Staeside with Rosalea: C'mon Honey, Light My Fire
C'mon Honey, Light My Fire
Wow! What other word can be used to describe the opening of the Olympic Games in Athens? Is it just me, or was the final part of the ceremony very sort of clitoral-vulvic, if not downright G-spot? From the slim shape of the cauldron apparatus to the curves of the stadium roof, it was a very feminine looking explosion of excitement.
For me, it happened to be one of those bedspring moments, you know, when the coil you are on as you ascend through your life's timespring gets momentarily squashed down to the place you were at x years ago. I watched the opening of the Sydney Olympics in 2000 with three co-workers in my new life here in the States, and was so annoyed at the coverage I wrote something and sent it to the Scoop editor. From there sprang Stateside with Rosalea.
Not only that, but this year's opening coincided with the fifth anniversary of my presenting my diversity visa at the US border, and is thus the date my eligibility to become a US citizen starts. Better brush up on my political knowledge - earlier on Friday I'd been asked what the name of the vice president of the United States is, and I could not for the life of me remember his first name. And as for who was Bush Snr's vice president...? Oh, well. at least I could remember which word it was he couldn't spell.
Speaking of memorable words that I can't attribute -- and getting back to the Olympics -- I loved the description I heard in the NBC commentary of Greece as "a busy intersection in a dangerous neighbourhood." It's that position, close to the Arab and Asian world that enabled Greece to be to the benighted West of ancient times, what Silicon Valley was to the benighted Midwest during the 80s and 90s here in the US.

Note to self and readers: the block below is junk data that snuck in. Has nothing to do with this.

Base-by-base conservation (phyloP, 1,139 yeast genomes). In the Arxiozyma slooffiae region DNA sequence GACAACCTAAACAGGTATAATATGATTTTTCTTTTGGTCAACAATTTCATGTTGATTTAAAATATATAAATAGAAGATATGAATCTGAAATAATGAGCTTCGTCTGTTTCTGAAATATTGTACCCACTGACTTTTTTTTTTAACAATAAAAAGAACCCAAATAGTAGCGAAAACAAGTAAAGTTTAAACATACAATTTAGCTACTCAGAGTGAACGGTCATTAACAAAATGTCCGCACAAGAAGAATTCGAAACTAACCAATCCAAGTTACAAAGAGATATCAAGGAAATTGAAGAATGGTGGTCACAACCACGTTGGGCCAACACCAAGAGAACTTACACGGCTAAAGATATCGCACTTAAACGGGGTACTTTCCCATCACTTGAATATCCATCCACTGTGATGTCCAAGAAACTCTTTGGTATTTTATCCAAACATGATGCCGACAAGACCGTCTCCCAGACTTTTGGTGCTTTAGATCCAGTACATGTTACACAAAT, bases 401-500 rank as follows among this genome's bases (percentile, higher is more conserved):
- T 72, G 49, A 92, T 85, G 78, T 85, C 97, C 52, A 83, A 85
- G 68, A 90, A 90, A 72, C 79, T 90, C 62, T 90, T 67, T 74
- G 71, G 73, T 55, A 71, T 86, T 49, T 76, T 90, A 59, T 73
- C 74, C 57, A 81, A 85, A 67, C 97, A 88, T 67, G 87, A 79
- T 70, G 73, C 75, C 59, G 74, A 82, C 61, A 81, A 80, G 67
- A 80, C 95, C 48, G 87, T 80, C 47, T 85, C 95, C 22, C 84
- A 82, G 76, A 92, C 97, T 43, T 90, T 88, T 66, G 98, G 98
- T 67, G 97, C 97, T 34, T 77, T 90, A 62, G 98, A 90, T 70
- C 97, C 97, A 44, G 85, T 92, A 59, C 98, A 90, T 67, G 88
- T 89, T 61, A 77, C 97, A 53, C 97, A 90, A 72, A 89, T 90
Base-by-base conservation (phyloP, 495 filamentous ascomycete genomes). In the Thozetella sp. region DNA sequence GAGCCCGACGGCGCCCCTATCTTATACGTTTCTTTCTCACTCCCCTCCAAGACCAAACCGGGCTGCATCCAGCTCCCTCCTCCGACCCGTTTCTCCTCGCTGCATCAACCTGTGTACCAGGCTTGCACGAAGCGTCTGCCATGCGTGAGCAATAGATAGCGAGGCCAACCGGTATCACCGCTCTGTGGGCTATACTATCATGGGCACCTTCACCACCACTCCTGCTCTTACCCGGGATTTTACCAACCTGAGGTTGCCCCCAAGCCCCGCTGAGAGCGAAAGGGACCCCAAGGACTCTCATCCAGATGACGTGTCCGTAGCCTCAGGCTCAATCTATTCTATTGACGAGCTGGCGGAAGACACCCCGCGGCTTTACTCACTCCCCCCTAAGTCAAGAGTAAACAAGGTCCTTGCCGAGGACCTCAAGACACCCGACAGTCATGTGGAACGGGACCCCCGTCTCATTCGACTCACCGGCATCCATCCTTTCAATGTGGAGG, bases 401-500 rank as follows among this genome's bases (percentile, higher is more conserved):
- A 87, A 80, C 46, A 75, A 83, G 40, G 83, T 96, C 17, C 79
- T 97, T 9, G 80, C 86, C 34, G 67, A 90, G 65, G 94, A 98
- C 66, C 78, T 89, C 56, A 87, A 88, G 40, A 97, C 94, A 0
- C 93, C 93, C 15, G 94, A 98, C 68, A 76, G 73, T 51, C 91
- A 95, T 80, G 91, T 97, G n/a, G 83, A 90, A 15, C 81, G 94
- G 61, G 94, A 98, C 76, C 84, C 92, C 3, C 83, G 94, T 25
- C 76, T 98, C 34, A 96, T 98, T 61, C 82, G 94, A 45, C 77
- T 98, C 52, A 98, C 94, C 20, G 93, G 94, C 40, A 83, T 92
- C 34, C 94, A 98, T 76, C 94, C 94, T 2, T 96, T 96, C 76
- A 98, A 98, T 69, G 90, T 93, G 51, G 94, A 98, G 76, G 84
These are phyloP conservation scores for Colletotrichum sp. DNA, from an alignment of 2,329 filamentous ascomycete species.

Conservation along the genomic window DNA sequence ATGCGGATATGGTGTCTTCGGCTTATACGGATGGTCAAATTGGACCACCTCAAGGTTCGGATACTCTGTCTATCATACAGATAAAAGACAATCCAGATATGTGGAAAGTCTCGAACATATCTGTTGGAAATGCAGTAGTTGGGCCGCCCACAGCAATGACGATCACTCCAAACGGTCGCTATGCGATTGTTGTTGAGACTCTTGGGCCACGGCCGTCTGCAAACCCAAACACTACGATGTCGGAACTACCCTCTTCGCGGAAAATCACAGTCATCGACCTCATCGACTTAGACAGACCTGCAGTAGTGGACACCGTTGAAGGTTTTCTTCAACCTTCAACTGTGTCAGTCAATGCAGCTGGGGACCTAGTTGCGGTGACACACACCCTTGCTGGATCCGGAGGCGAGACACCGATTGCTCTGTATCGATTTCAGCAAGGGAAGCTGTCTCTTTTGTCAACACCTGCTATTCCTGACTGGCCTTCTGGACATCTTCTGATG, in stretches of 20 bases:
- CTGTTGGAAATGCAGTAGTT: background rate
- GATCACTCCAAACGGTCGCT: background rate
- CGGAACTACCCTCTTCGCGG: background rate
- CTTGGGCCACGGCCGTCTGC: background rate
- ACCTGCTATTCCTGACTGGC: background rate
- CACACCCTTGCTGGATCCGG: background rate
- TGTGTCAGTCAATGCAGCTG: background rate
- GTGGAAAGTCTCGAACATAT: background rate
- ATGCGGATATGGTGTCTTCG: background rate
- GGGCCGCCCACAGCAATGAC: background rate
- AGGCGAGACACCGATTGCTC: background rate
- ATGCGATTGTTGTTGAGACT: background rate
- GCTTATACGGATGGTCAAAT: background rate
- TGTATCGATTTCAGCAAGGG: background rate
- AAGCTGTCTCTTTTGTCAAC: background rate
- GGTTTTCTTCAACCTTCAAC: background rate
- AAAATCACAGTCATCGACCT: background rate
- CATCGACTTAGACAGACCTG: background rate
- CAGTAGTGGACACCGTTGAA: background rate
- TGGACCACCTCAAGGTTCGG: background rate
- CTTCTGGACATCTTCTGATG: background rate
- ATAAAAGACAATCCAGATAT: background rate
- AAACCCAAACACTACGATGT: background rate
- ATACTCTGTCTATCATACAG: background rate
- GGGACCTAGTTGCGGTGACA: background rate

Well, okay, perhaps that's overblowing Silicon Valley, but the point I'm trying to make is that we don't attribute "Western Civilization" to the Greeks because the Greeks were innately any more "civilized" or "intelligent" than anyone else in the world, but because they were willing to open their borders and minds to accept other ideas and then build on them. Oh? They were continually invaded and occupied, and that helped? Change of subject.
The music was wonderful, (go, John Psathas and Bjork!) but those NBC commentators would keep twittering through it. Worse than that, they made fun of each other's pronunciation of people's names, which is downright unprofessional. Just say it right and make no comment, Katy! And why did the commentary have to be part of the Republican presidential campaign? All those comments about Saudi Arabia sending no women, and which countries are allies in the war on terror were totally unnecessary.
As for the staging of the ceremony itself, I just loved it. Having the camera fixed so that the television set was turned into a frieze or a scroll was perfect. And the visual effect of having Eros flying over it anchored the image, so you didn't just think it was the camera moving while the participants stood still. Cube man; globe woman. It was all of a piece, and I'm sorry that James Watson wasn't alive to see his co-discovery (DNA's double helix) used in such a great venue in the service of a great goal - world peace.
The olive tree under which the dignitaries stood is a symbol not just of the one Athena caused to grow at the Acropolis but of peace, and I'm sure that was in the minds of the ceremony organizers. But was that an olive branch on a flag that was run into the stadium, or the negative of the NZ team uniform? Ghastly uniform, and if NZ ever adopts a similar design for its flag there's no way I'm gonna fly it. As one person said on a web forum, what the heck are kids going to colour in at social studies if the flag is black and white? Give me Hundertwasser's koru flag, any day.
Anyways, back to the Olympics, which I keep straying from simply because the sports themselves and the cultural events that go with them raise much larger questions about the world than the politics of domination or terror ever will. Questions that people have in their hearts, about how it is possible that we are so much the same genetically, but so different individually. So why should we be forever remembering and recreating the bad things in the world?
Thanks for a great show. Peace and love, my Greek sisters and brothers!